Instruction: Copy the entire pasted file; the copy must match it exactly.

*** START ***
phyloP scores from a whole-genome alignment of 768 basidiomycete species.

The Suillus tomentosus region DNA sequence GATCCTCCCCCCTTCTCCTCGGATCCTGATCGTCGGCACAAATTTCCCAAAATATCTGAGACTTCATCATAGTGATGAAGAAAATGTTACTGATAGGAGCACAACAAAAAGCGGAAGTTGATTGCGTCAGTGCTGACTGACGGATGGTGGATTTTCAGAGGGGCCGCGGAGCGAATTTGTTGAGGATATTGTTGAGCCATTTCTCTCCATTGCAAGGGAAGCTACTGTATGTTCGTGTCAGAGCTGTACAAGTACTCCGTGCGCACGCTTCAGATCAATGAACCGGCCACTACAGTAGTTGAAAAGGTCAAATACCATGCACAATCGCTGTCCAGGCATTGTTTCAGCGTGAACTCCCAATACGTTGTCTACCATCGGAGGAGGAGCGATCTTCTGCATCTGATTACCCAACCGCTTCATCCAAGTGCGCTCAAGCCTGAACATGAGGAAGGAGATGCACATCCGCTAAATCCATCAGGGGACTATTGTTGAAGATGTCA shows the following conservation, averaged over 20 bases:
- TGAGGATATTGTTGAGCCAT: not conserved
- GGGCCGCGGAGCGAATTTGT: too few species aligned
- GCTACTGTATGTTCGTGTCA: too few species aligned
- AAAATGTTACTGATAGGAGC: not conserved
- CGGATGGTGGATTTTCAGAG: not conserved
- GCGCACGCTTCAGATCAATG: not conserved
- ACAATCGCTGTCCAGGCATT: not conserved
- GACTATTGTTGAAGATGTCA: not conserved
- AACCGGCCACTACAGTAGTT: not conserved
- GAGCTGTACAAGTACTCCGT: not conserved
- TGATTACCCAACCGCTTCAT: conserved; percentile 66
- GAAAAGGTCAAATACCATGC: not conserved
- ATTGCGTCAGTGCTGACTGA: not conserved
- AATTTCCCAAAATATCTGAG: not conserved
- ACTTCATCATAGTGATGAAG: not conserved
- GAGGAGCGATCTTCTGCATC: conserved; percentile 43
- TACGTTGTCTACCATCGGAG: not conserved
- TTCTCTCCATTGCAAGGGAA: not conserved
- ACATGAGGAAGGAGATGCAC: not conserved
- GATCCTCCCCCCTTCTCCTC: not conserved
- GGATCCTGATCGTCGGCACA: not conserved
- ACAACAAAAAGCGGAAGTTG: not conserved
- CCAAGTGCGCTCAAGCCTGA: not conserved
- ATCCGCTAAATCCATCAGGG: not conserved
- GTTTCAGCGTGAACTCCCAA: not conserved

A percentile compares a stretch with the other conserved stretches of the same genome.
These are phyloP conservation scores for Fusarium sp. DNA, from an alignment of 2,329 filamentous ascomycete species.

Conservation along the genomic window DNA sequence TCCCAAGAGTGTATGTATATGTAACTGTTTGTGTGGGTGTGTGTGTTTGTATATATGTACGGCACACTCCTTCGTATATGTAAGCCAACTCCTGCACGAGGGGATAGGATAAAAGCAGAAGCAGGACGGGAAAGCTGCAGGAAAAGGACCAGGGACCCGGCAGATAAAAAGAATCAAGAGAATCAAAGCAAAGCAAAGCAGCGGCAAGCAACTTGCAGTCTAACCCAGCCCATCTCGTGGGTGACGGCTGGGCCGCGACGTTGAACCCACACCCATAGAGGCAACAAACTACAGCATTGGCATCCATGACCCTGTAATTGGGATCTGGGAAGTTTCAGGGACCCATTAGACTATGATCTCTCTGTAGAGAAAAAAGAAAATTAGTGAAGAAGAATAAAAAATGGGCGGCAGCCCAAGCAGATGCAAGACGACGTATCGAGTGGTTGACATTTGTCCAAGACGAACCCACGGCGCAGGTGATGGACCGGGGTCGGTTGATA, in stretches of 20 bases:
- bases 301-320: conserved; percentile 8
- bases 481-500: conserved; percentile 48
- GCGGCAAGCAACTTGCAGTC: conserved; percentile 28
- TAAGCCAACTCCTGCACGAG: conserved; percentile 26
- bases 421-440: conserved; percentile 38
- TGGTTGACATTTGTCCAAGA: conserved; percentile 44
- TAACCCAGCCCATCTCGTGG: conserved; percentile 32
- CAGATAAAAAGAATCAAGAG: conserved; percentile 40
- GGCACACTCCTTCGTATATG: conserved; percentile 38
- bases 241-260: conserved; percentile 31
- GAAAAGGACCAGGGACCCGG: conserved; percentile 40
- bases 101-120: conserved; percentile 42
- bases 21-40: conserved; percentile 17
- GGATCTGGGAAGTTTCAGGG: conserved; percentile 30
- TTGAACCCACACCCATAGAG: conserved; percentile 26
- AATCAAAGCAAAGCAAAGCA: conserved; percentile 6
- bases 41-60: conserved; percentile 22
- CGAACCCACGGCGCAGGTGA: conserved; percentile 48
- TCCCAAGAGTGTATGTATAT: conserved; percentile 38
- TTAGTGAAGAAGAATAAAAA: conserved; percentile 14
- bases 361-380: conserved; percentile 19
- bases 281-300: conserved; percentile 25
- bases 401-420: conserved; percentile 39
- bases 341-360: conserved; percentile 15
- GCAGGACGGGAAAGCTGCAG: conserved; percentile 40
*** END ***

phyloP scores from a whole-genome alignment of 768 basidiomycete species.

The Suillus tomentosus region DNA sequence GATCCTCCCCCCTTCTCCTCGGATCCTGATCGTCGGCACAAATTTCCCAAAATATCTGAGACTTCATCATAGTGATGAAGAAAATGTTACTGATAGGAGCACAACAAAAAGCGGAAGTTGATTGCGTCAGTGCTGACTGACGGATGGTGGATTTTCAGAGGGGCCGCGGAGCGAATTTGTTGAGGATATTGTTGAGCCATTTCTCTCCATTGCAAGGGAAGCTACTGTATGTTCGTGTCAGAGCTGTACAAGTACTCCGTGCGCACGCTTCAGATCAATGAACCGGCCACTACAGTAGTTGAAAAGGTCAAATACCATGCACAATCGCTGTCCAGGCATTGTTTCAGCGTGAACTCCCAATACGTTGTCTACCATCGGAGGAGGAGCGATCTTCTGCATCTGATTACCCAACCGCTTCATCCAAGTGCGCTCAAGCCTGAACATGAGGAAGGAGATGCACATCCGCTAAATCCATCAGGGGACTATTGTTGAAGATGTCA shows the following conservation, averaged over 20 bases:
- TGAGGATATTGTTGAGCCAT: not conserved
- GGGCCGCGGAGCGAATTTGT: too few species aligned
- GCTACTGTATGTTCGTGTCA: too few species aligned
- AAAATGTTACTGATAGGAGC: not conserved
- CGGATGGTGGATTTTCAGAG: not conserved
- GCGCACGCTTCAGATCAATG: not conserved
- ACAATCGCTGTCCAGGCATT: not conserved
- GACTATTGTTGAAGATGTCA: not conserved
- AACCGGCCACTACAGTAGTT: not conserved
- GAGCTGTACAAGTACTCCGT: not conserved
- TGATTACCCAACCGCTTCAT: conserved; percentile 66
- GAAAAGGTCAAATACCATGC: not conserved
- ATTGCGTCAGTGCTGACTGA: not conserved
- AATTTCCCAAAATATCTGAG: not conserved
- ACTTCATCATAGTGATGAAG: not conserved
- GAGGAGCGATCTTCTGCATC: conserved; percentile 43
- TACGTTGTCTACCATCGGAG: not conserved
- TTCTCTCCATTGCAAGGGAA: not conserved
- ACATGAGGAAGGAGATGCAC: not conserved
- GATCCTCCCCCCTTCTCCTC: not conserved
- GGATCCTGATCGTCGGCACA: not conserved
- ACAACAAAAAGCGGAAGTTG: not conserved
- CCAAGTGCGCTCAAGCCTGA: not conserved
- ATCCGCTAAATCCATCAGGG: not conserved
- GTTTCAGCGTGAACTCCCAA: not conserved

A percentile compares a stretch with the other conserved stretches of the same genome.
These are phyloP conservation scores for Fusarium sp. DNA, from an alignment of 2,329 filamentous ascomycete species.

Conservation along the genomic window DNA sequence TCCCAAGAGTGTATGTATATGTAACTGTTTGTGTGGGTGTGTGTGTTTGTATATATGTACGGCACACTCCTTCGTATATGTAAGCCAACTCCTGCACGAGGGGATAGGATAAAAGCAGAAGCAGGACGGGAAAGCTGCAGGAAAAGGACCAGGGACCCGGCAGATAAAAAGAATCAAGAGAATCAAAGCAAAGCAAAGCAGCGGCAAGCAACTTGCAGTCTAACCCAGCCCATCTCGTGGGTGACGGCTGGGCCGCGACGTTGAACCCACACCCATAGAGGCAACAAACTACAGCATTGGCATCCATGACCCTGTAATTGGGATCTGGGAAGTTTCAGGGACCCATTAGACTATGATCTCTCTGTAGAGAAAAAAGAAAATTAGTGAAGAAGAATAAAAAATGGGCGGCAGCCCAAGCAGATGCAAGACGACGTATCGAGTGGTTGACATTTGTCCAAGACGAACCCACGGCGCAGGTGATGGACCGGGGTCGGTTGATA, in stretches of 20 bases:
- bases 301-320: conserved; percentile 8
- bases 481-500: conserved; percentile 48
- GCGGCAAGCAACTTGCAGTC: conserved; percentile 28
- TAAGCCAACTCCTGCACGAG: conserved; percentile 26
- bases 421-440: conserved; percentile 38
- TGGTTGACATTTGTCCAAGA: conserved; percentile 44
- TAACCCAGCCCATCTCGTGG: conserved; percentile 32
- CAGATAAAAAGAATCAAGAG: conserved; percentile 40
- GGCACACTCCTTCGTATATG: conserved; percentile 38
- bases 241-260: conserved; percentile 31
- GAAAAGGACCAGGGACCCGG: conserved; percentile 40
- bases 101-120: conserved; percentile 42
- bases 21-40: conserved; percentile 17
- GGATCTGGGAAGTTTCAGGG: conserved; percentile 30
- TTGAACCCACACCCATAGAG: conserved; percentile 26
- AATCAAAGCAAAGCAAAGCA: conserved; percentile 6
- bases 41-60: conserved; percentile 22
- CGAACCCACGGCGCAGGTGA: conserved; percentile 48
- TCCCAAGAGTGTATGTATAT: conserved; percentile 38
- TTAGTGAAGAAGAATAAAAA: conserved; percentile 14
- bases 361-380: conserved; percentile 19
- bases 281-300: conserved; percentile 25
- bases 401-420: conserved; percentile 39
- bases 341-360: conserved; percentile 15
- GCAGGACGGGAAAGCTGCAG: conserved; percentile 40